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Who Killed Your Wi-Fi?

Who Killed Your Wi-Fi?

It's Friday night,you turn on your favorite streaming service. Only to find your TV is stuck on the loading screen. Someone has killed your Wi-Fi. But who?

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It’s Friday night and you’re simultaneously turning on Netflix, Amazon Prime, and Hulu to catch the most recent binge-worthy show. This week’s flavor is...crime dramas. Yet, the TV is stuck on the loading screen. Someone has killed your Wi-Fi. The screen will only show the spinning wheel that never stops. Instead of loading your show it simply taunts you. Thanks to having watched a few police shows already, you’re confident in your detective skills to assess the evidence, round up suspects, and deliver the perpetrator to justice. It’s the Internet Service Provider. Plain and simple. Cue the end credits, no need for further investigation. Right?

Bring It Out Into the Open

Who Killed Your Wi-Fi?Your badge isn’t on the line, but admit it, you jumped straight to the conclusion that your ISP killed your Wi-Fi. Stop and look around the room. Locate the Wi-Fi router. Is it tucked away in the corner? Set high up a shelf with books? Hidden behind your TV because you’re ashamed that it doesn’t fit with the overall aesthetic? Now is the time to move it somewhere closer to the middle of your house or apartment. Wi-Fi, like a sprinkler, does its best when it’s in the middle of the space and can be seen from each corner easily. An optimal location for it would be to install it on the ceiling. Obviously, this isn’t an option for everyone. There’s also the concern of having your Wi-Fi router hanging from the ceiling like a bat. While this option may not be feasible for most, work to locate a spot near the middle of your living space. Be it an apartment or home, there should be a spot near the center that you can use to set your router. Also, try to get it up as high as you can. Going back to the sprinkler metaphor; sprinklers cast the water out and it falls to the earth. So the higher the sprinkler, the greater the coverage of the lawn. Same with a Wi-Fi router, though the signal doesn’t fall like water, you’ll notice better reception when it is placed higher.

Appliances Are An Accomplice

Your Wi-Fi router, while sitting still and unassuming, is constantly being accosted as it tries to do its job--send and receive signals. Some of these suspects may be surprising to you.

Home appliances

This may seem obvious. Most appliances plug into the wall and are made out of metal. All that metal and electricity interfere with a Wi-Fi signal. In a way, they create their own little signals. They don’t mean to do it as they’re just doing a job as well. The problem can be exacerbated further with appliances now coming with their own Wi-Fi signals in an attempt to make homes “smarter.” Think of the refrigerators with touch screens and cameras inside. While these are meant to work with your personal Wi-Fi network, they can also end up taking more of the bandwidth and leaving you sitting there staring at the pinwheel of boredom.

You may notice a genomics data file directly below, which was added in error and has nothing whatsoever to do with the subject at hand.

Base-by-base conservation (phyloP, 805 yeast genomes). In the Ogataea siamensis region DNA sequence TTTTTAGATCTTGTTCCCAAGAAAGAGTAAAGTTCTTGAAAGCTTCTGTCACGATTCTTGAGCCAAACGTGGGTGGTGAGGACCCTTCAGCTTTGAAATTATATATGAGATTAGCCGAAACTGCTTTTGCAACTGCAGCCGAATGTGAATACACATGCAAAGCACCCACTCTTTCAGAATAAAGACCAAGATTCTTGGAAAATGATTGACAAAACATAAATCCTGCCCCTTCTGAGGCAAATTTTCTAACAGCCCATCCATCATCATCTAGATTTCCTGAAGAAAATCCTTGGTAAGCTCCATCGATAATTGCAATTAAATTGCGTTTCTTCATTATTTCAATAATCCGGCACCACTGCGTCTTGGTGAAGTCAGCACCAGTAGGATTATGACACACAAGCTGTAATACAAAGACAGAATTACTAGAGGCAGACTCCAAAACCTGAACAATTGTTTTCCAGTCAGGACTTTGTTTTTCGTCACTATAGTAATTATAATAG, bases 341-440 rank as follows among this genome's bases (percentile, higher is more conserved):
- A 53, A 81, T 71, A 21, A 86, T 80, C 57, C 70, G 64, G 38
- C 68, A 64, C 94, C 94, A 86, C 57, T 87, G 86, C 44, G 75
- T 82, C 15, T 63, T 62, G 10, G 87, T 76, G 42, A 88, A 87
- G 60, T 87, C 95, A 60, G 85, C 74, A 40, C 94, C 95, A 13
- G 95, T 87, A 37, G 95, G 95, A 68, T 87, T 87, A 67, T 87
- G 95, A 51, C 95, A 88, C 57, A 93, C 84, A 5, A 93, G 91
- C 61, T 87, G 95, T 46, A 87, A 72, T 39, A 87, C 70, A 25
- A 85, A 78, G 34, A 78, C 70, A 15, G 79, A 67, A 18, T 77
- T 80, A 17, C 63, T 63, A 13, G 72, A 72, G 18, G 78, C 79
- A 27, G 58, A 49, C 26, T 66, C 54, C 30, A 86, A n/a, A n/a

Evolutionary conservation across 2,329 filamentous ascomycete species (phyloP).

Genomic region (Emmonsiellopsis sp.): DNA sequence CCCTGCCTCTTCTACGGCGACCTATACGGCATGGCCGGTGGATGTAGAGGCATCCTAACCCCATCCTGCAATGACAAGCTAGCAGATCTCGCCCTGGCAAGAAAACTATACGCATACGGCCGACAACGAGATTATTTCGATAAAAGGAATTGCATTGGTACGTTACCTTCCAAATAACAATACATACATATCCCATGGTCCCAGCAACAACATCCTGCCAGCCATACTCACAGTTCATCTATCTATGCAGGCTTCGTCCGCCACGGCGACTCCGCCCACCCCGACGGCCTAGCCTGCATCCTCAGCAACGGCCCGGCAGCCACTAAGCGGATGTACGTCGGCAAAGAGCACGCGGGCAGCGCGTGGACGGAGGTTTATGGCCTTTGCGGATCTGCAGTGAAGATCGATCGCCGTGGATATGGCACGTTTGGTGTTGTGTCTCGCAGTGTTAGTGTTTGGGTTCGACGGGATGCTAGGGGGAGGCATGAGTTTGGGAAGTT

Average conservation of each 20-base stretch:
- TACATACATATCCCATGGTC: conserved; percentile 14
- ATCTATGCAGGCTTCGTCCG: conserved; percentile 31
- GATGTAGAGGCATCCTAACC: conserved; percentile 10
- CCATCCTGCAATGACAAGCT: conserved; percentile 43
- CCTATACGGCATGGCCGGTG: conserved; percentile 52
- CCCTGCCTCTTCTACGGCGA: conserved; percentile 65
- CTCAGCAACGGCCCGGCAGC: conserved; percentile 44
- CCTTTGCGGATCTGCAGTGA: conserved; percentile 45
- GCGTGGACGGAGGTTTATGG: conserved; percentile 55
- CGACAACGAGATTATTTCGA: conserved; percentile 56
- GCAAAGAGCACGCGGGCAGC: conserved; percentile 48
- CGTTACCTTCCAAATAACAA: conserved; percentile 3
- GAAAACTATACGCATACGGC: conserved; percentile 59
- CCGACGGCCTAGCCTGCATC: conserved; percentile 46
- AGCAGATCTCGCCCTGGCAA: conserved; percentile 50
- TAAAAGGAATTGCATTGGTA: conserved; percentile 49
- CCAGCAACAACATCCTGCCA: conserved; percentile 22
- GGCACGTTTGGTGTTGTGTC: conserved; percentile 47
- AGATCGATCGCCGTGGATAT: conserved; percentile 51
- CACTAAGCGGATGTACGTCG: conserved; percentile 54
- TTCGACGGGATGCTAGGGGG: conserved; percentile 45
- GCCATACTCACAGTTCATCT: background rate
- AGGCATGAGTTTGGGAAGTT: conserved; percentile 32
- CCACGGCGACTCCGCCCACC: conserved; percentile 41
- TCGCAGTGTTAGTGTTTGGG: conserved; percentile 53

Blinds

Some blinds are made of plastic or compressed board. And a lot are manufactured out of metal. Again, the metal is what will affect your Wi-Fi signal. On the flipside, there may be a new market here- “Interior Design that is both stylish and won’t kill your Wi-Fi!”

Mirrors

The reflective coating that gives mirrors their...mirror-ness, also bounce Wi-Fi signals off in haphazard directions.

Reinforced Concrete

The rebar inside of reinforced concrete will affect the Wi-Fi signal, as well as the dense nature of the concrete itself. This time it's not just the metal, but the concrete too.

Fish Tanks

Yes, there are comprised of metal too, but also a lot of water. So while Nemo is taking laps and plotting his escape, the water he’s swimming in is also making it difficult for your Wi-Fi signal to get through. Of course, you can’t take out all the metal in your home, nor can you leave the windows uncovered and tear down any walls. There will be obstacles to your Wi-Fi, but you can eliminate or lessen them by placing your router somewhere up high and near the center of your abode. There are also ways to extend your Wi-Fi signal.

The Butler Did It!

Who Killed Your Wi-Fi?Those smart home devices mentioned earlier? Yeah, they could be the ones who killed your Wi-Fi, or they may be taking up a lot of the bandwidth. Earlier this year, it was revealed that these smart home devices were actually bogging down your home's Wi-Fi signals. A bug in the system caused a lot of data to be sent at once, impeding the Wi-Fi. Most of the kinks are being resolved right now, but don’t be surprised if your Wi-Fi is slow after you plug in your newest smart home device. There is good news; patches have been sent out in updates to fix the problem. So if you haven’t updated yet, this may be the reason. Or maybe those little boxes just got tired of you shouting at it? Maybe.

It's an Open and Shut Case

Thanks to buddy cop movies and police procedural shows we can solve the case of "who killed your Wi-Fi?" with confidence. But do not, and this is important, start trying to solve murder/arson/robbery cases on your own. Leave that up to the professionals! What it all boils down to is understanding the technology you use and how its affected by items in your home. This knowledge will ensure a proper solution to these “crimes.” The next time you see the spinning wheel of doom, take a moment to assess the room and figure out if the router just needs to be moved or if you have an appliance in the way? 
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